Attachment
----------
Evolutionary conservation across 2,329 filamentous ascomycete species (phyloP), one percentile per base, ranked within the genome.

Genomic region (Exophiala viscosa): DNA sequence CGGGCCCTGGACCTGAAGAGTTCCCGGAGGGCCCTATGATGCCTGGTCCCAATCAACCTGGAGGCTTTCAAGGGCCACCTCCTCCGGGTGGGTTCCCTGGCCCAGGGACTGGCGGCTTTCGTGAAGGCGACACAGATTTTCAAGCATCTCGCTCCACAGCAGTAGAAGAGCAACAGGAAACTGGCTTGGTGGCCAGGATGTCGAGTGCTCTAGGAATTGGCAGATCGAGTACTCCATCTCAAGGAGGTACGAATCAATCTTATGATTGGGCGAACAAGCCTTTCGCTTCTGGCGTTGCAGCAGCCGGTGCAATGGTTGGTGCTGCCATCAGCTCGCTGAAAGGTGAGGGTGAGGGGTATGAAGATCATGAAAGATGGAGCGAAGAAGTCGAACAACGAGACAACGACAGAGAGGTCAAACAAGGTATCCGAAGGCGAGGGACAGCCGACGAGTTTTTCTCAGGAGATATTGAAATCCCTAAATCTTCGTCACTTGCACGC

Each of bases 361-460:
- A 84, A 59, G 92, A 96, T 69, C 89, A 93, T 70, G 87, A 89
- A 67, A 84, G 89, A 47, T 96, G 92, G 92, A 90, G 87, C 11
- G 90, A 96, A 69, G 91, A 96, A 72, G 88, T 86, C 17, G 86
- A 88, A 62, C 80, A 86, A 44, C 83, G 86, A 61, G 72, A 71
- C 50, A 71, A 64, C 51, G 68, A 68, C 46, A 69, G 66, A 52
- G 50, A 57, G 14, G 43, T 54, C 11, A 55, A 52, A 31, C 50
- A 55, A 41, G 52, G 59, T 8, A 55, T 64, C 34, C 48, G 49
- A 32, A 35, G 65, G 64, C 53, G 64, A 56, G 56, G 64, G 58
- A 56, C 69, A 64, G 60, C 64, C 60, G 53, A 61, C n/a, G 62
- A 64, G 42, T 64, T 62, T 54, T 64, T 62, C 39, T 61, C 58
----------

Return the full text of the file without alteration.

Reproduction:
Evolutionary conservation across 2,329 filamentous ascomycete species (phyloP), one percentile per base, ranked within the genome.

Genomic region (Exophiala viscosa): DNA sequence CGGGCCCTGGACCTGAAGAGTTCCCGGAGGGCCCTATGATGCCTGGTCCCAATCAACCTGGAGGCTTTCAAGGGCCACCTCCTCCGGGTGGGTTCCCTGGCCCAGGGACTGGCGGCTTTCGTGAAGGCGACACAGATTTTCAAGCATCTCGCTCCACAGCAGTAGAAGAGCAACAGGAAACTGGCTTGGTGGCCAGGATGTCGAGTGCTCTAGGAATTGGCAGATCGAGTACTCCATCTCAAGGAGGTACGAATCAATCTTATGATTGGGCGAACAAGCCTTTCGCTTCTGGCGTTGCAGCAGCCGGTGCAATGGTTGGTGCTGCCATCAGCTCGCTGAAAGGTGAGGGTGAGGGGTATGAAGATCATGAAAGATGGAGCGAAGAAGTCGAACAACGAGACAACGACAGAGAGGTCAAACAAGGTATCCGAAGGCGAGGGACAGCCGACGAGTTTTTCTCAGGAGATATTGAAATCCCTAAATCTTCGTCACTTGCACGC

Each of bases 361-460:
- A 84, A 59, G 92, A 96, T 69, C 89, A 93, T 70, G 87, A 89
- A 67, A 84, G 89, A 47, T 96, G 92, G 92, A 90, G 87, C 11
- G 90, A 96, A 69, G 91, A 96, A 72, G 88, T 86, C 17, G 86
- A 88, A 62, C 80, A 86, A 44, C 83, G 86, A 61, G 72, A 71
- C 50, A 71, A 64, C 51, G 68, A 68, C 46, A 69, G 66, A 52
- G 50, A 57, G 14, G 43, T 54, C 11, A 55, A 52, A 31, C 50
- A 55, A 41, G 52, G 59, T 8, A 55, T 64, C 34, C 48, G 49
- A 32, A 35, G 65, G 64, C 53, G 64, A 56, G 56, G 64, G 58
- A 56, C 69, A 64, G 60, C 64, C 60, G 53, A 61, C n/a, G 62
- A 64, G 42, T 64, T 62, T 54, T 64, T 62, C 39, T 61, C 58